DOT announces $22.5 million for low emission buses
WASHINGTON – The U.S. Department of Transportation’s Federal Transit Administration (FTA) is announcing the availability of $22.5 million through the latest round of the Low or No Emission Vehicle Deployment Program (LoNo) that will help deploy the next generation of energy-efficient vehicles nationwide. The funds are intended to encourage adoption of green technologies in transit buses, such as hydrogen fuel cells and electric and hybrid engines.
“These grants will help ensure that the future of mass transit is energy-efficient and friendly to the environment,” said U.S. Transportation Secretary Anthony Foxx. “This funding will reduce our dependence on fossil fuels and support the growing sustainable energy industry in the United States.”
The FTA’s Low or No Emission Vehicle Deployment Program was established under the Moving Ahead for Progress in the 21st Century Act (MAP-21). It focuses on commercializing the cleanest and most energy-efficient U.S.-made transit buses to help reduce emissions like carbon dioxide and carbon monoxide. The LoNo program builds on the success of FTA’s National Fuel Cell Bus Program, which invested in the research, development and testing of alternative fuels and related equipment for the transit industry.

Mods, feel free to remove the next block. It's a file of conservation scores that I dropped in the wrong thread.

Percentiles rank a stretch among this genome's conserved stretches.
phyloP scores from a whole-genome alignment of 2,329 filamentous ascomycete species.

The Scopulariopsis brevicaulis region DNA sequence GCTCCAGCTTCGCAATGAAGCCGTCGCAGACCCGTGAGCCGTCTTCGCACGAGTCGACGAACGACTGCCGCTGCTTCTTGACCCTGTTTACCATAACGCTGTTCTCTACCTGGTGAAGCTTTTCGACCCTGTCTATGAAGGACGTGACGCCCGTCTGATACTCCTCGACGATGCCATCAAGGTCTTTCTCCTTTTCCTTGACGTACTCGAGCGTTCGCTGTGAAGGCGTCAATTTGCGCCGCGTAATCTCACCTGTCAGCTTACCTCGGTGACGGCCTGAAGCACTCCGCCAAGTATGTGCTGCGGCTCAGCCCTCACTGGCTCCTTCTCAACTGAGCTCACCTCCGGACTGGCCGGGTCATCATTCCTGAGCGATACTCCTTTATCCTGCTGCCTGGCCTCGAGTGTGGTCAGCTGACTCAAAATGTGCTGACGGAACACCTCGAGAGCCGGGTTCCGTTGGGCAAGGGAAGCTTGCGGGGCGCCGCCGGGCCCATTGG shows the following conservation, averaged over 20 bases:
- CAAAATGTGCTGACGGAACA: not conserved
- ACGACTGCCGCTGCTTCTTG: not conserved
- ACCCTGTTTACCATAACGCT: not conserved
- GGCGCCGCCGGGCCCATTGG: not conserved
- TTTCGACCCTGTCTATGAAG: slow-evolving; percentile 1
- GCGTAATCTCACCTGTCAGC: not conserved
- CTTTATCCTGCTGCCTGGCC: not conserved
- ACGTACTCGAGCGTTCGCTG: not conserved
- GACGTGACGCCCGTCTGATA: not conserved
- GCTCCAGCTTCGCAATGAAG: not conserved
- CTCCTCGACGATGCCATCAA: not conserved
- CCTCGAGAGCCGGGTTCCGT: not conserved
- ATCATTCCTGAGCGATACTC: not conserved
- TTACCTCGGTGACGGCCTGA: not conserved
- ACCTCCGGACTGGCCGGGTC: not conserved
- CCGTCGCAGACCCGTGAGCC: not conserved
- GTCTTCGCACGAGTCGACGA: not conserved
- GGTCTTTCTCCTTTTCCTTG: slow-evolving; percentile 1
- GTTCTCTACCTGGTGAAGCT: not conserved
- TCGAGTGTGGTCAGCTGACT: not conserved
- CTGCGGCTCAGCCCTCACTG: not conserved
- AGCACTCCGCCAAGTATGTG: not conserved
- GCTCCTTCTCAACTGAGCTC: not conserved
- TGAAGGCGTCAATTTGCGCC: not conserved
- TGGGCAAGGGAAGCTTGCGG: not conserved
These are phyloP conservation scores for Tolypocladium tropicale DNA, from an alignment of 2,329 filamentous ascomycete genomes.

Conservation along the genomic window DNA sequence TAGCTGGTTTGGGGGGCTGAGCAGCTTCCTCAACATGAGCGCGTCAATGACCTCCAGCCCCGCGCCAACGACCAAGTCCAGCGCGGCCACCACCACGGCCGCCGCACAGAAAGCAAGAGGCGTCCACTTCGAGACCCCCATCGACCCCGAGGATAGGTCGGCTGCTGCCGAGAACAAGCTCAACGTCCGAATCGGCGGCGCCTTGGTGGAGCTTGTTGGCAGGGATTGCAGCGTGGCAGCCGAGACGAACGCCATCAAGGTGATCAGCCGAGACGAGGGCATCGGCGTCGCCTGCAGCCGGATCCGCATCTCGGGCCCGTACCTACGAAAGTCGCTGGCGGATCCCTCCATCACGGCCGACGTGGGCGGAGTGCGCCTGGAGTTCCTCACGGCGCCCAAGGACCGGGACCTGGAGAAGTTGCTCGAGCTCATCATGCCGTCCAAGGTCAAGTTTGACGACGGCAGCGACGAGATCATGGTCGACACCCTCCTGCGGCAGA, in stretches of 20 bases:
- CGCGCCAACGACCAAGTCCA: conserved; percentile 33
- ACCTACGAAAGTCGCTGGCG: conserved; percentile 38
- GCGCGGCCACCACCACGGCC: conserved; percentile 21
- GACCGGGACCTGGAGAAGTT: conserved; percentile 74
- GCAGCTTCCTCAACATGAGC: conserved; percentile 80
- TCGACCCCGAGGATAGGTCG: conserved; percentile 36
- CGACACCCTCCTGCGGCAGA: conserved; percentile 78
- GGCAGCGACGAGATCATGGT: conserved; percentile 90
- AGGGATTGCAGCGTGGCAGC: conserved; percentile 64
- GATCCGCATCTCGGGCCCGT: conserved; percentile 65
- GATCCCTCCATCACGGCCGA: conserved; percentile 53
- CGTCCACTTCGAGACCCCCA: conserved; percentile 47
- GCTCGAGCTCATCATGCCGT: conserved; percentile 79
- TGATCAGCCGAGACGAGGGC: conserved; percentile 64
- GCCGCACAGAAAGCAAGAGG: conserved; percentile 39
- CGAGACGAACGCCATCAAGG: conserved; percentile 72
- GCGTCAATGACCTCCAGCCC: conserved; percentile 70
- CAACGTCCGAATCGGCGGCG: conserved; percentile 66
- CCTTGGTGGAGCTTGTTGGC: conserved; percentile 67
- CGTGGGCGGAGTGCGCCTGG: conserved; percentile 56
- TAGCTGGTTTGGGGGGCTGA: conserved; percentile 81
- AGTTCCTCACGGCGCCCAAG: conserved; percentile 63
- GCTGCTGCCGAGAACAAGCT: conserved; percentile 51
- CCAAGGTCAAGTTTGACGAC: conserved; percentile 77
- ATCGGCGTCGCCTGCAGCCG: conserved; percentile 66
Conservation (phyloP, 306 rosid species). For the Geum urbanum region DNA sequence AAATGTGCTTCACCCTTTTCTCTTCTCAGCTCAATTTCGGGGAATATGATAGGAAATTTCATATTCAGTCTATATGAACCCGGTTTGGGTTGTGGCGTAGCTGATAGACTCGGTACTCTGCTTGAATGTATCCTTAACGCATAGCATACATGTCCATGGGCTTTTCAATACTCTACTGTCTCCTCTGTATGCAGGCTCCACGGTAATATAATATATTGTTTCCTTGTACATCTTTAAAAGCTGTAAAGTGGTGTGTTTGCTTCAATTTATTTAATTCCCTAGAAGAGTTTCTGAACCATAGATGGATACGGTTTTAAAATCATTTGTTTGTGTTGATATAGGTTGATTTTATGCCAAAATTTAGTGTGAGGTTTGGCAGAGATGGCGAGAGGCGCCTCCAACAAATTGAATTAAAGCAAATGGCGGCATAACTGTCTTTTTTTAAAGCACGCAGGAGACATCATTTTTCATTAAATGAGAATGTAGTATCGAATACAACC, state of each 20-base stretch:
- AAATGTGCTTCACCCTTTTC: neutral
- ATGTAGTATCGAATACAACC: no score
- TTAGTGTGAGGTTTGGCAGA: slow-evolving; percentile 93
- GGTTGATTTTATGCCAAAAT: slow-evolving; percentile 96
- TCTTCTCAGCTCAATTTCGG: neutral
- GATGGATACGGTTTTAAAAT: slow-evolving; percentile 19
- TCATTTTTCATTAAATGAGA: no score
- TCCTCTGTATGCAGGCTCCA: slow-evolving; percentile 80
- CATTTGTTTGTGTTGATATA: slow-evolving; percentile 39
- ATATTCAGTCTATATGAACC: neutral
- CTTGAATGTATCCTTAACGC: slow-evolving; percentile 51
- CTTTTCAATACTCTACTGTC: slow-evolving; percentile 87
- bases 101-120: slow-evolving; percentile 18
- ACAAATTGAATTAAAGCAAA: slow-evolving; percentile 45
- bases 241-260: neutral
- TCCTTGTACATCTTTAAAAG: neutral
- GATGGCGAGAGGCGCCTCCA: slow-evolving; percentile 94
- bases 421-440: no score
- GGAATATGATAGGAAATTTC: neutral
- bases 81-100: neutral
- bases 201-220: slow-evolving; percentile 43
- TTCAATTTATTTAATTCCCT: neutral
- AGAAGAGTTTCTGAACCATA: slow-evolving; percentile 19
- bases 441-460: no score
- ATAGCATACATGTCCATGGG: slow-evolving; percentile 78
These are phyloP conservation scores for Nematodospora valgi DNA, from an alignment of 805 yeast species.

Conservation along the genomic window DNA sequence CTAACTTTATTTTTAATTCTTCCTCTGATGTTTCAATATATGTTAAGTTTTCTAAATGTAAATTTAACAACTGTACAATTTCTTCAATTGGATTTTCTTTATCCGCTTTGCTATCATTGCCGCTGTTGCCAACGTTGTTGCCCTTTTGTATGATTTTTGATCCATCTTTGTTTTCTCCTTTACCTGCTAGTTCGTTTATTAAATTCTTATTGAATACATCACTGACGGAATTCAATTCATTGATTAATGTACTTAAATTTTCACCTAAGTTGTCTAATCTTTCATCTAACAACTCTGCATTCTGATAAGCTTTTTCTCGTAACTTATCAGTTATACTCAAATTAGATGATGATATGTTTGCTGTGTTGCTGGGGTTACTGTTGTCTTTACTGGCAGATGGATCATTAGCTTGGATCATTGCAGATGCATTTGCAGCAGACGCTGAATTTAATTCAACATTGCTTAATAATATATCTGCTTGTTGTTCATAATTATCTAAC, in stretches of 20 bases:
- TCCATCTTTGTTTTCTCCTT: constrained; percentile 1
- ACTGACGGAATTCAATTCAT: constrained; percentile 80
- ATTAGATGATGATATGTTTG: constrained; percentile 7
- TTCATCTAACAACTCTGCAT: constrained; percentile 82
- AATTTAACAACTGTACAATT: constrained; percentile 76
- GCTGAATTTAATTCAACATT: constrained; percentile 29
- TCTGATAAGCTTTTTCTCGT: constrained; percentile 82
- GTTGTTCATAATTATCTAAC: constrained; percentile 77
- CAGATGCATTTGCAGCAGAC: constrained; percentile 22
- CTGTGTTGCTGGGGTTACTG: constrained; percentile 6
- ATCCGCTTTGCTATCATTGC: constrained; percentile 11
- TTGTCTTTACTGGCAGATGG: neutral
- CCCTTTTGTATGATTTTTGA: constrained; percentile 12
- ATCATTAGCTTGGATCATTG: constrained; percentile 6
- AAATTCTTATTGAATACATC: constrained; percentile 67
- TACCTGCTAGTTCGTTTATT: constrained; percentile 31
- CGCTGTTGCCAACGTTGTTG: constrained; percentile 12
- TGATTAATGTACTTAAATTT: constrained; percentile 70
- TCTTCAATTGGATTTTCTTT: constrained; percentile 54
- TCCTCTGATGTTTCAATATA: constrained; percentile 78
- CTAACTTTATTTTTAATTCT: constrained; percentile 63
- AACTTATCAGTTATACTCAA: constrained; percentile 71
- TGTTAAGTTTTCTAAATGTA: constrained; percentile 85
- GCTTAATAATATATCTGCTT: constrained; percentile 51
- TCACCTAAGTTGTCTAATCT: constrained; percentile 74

A Notice of Funding Availability for the FTA LoNo Program can be found in the Federal Register. The previous round of LoNo funding, announced in February 2015, awarded $55 million in grants to ten organizations nationwide.
“The LoNo program has helped deploy environmentally-sound, technologically-advanced vehicles across the country, providing a better riding experience for passengers and improving public health,” said Acting FTA Administrator Therese McMillan. “By reducing fuel and maintenance costs, these modern vehicles are a great public investment – saving taxpayer money in the long run while powering innovative American enterprises.”
FTA will award the LoNo funds on a competitive basis to transit agencies and state transportation departments working either independently or jointly with bus manufacturers already making low- and zero-emission buses. Priority will be given to proposals that, among other criteria:
- Use tested bus models with proven effectiveness, especially zero-emission models;
- Exhibit strong transit agency and community commitment, including technical and project management skills; and
- Demonstrate understanding of and accommodation for public safety.
Of the $22.5 million available in LoNo grant funds, a minimum of $3.0 million is available to support facilities and related equipment. Transit agencies may also use a portion of their annual FTA formula funds to purchase additional vehicles.
In addition to their environmental benefits, LoNo transit buses will, in the long run, help transit agencies save money on fuel and maintenance costs. According to the National Renewable Energy Laboratory, zero-emission buses can achieve up to 87% greater fuel economy compared to buses running on diesel and other fuels.